The Development of Islamic Calligraphy

Though few initially knew how to read and write in it, Arabic script became widespread through intensified instruction, and was in time equipped with the diacritical symbols necessary for the correct recording of the Qur’ān, and therefore of the Arabic language. As there were originally no letters nor signs to denote short vowels in the Arabic alphabet, colored dots were used at first to indicate the vocalization of consonants. A century or so later, these were replaced by newly invented special signs known as ḥaraka. Likewise, letters that shared a common form and had, until then, only been contextually distinguishable were differentiated by the placement of a different number (1, 2, or 3) of dots in different locations (above or below) relative to them. Initially utilizing oblique lines, this system of dots was called raqsh. Indeed, as time progressed, new symbols came to be used with undotted letters to facilitate their differentiation from dotted ones that shared the same form. Questions remain as to exactly when these reforms began, but their development during the first two centuries of Islam is of interest primarily to Arabic philologists. Be that as it may, both the dots and the vocalization signs and undotted letter symbols played an important role in the artistic development of calligraphy through their decorative shapes. The article al-, another feature dictated by the Arabic language, also added to the beauty of writing by providing a constant element of balance.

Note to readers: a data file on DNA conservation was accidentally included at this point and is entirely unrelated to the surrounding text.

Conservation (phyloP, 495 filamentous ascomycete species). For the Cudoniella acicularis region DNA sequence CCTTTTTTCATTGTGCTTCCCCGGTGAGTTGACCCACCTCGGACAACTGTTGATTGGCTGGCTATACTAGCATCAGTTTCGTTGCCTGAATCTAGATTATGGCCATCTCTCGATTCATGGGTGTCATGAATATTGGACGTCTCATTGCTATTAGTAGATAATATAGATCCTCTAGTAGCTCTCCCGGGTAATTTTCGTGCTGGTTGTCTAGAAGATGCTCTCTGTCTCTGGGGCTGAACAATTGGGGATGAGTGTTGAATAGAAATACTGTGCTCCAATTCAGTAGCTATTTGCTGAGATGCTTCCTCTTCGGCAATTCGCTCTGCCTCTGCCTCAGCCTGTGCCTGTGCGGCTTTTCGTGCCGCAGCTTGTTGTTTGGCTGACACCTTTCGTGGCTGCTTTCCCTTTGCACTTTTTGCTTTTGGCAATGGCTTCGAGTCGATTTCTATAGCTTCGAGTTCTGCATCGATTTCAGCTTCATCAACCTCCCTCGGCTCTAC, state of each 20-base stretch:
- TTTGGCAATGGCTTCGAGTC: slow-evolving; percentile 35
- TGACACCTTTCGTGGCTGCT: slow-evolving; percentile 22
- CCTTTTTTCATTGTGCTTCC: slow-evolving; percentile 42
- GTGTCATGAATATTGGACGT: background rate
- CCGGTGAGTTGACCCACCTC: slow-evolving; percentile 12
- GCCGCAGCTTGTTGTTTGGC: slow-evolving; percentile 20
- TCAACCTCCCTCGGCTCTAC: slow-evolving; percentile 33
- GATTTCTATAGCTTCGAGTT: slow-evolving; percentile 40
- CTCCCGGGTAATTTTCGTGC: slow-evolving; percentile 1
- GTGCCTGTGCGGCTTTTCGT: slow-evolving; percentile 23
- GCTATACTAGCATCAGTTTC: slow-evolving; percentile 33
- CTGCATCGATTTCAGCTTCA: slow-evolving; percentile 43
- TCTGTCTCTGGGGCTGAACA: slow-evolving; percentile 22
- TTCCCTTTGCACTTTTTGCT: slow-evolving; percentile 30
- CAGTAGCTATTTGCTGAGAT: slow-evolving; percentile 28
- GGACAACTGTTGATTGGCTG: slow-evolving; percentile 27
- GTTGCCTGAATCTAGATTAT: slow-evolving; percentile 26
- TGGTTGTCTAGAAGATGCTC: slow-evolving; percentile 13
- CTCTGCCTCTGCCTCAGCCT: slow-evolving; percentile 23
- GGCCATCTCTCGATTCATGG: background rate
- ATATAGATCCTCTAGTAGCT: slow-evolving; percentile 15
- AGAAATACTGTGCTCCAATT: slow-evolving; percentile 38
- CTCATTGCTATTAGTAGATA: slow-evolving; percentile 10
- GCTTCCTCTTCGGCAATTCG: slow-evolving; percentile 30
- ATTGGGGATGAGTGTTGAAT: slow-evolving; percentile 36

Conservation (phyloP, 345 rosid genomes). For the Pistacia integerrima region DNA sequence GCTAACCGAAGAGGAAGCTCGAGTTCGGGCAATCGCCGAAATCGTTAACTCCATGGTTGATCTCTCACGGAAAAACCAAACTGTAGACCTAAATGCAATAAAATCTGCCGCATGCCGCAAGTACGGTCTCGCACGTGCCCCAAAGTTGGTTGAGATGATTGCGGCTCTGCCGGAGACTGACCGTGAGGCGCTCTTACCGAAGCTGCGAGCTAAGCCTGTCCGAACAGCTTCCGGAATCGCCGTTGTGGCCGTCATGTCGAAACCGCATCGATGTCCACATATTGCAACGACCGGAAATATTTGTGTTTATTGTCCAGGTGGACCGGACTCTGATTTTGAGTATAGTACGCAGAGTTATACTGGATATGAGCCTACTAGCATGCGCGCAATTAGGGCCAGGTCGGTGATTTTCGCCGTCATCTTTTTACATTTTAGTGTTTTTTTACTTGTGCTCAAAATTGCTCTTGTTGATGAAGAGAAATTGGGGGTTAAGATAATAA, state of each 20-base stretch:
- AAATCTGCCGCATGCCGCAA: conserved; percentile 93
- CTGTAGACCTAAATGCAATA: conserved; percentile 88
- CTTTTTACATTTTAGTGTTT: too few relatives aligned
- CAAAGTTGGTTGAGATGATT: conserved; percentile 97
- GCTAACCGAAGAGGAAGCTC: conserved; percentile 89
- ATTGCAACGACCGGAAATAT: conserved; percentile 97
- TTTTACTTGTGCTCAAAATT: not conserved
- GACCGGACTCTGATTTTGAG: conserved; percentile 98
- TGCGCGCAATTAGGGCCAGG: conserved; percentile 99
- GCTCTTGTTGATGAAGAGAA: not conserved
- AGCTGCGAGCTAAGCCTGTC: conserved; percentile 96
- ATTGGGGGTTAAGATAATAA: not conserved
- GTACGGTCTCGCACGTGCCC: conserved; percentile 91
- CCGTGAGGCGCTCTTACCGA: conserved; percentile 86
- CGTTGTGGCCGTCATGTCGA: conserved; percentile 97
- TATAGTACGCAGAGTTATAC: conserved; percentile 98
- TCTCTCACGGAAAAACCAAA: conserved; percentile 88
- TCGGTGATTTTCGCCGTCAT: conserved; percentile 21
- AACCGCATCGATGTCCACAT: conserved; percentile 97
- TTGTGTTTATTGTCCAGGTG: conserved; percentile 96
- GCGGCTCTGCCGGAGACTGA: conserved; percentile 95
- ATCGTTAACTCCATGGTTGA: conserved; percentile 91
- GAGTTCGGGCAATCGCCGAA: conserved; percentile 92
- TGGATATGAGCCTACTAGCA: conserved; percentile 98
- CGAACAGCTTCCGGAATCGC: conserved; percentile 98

North Arabic script took its name from the regions with which it was primarily associated, and came to be known as Anbārī or Ḥirī. After it spread into the Ḥijāz (Western Arabia), it was known first as Makkī and then, after the Ḥijrah, as Madanī. Collectively, these two phases are refered to as Ḥijāzī. The first copy of the Holy Qur’ān in book form was written in precisely this Makkī-Madanī script, on parchment, in brown or black ink, with letters that lacked dots and vocalization symbols. Such early exemplars lack the aesthetic dimension that later copies would enjoy.

Setting aside the historical trajectory of the art of calligraphy, we now briefly focus on the instruments and materials utilized in the practice of this art, in order to clarify the topic at hand.

The Instruments and Materials Used in Islamic Calligraphy

Before and After the Advent of Paper

In the pre- and early Islamic periods, the principal surfaces used for writing were date-palm stems and branches stripped of bark, the shoulder blades and ribs of camels and other large animals, thin white stones named likhāf, tanned animal skins, and finally—the most valuable of all—silk or cotton fabric glazed with gum and polished, which was known as muhraq.

With the spread of Islam and the rising importance of writing, new materials became necessary. The conquest of Egypt provided a first solution to this problem: sheets of papyrus, known first as bardī and later as qirṭās, and glazed fabric similar to muhraq known as qubāṭī. Skins and papyrus were widely used until paper production began in the second half of the eighth century C.E. first in Samarqand and then in Baghdad, after which they were gradually replaced by this new and fine medium. However, the abundance of bardī in Egypt led to its continued use there. In time, paper was also manufactured in Syria and Palestine, thence passing through North Africa to Sicily and Muslim Spain. In this manner, Europe also came to know paper.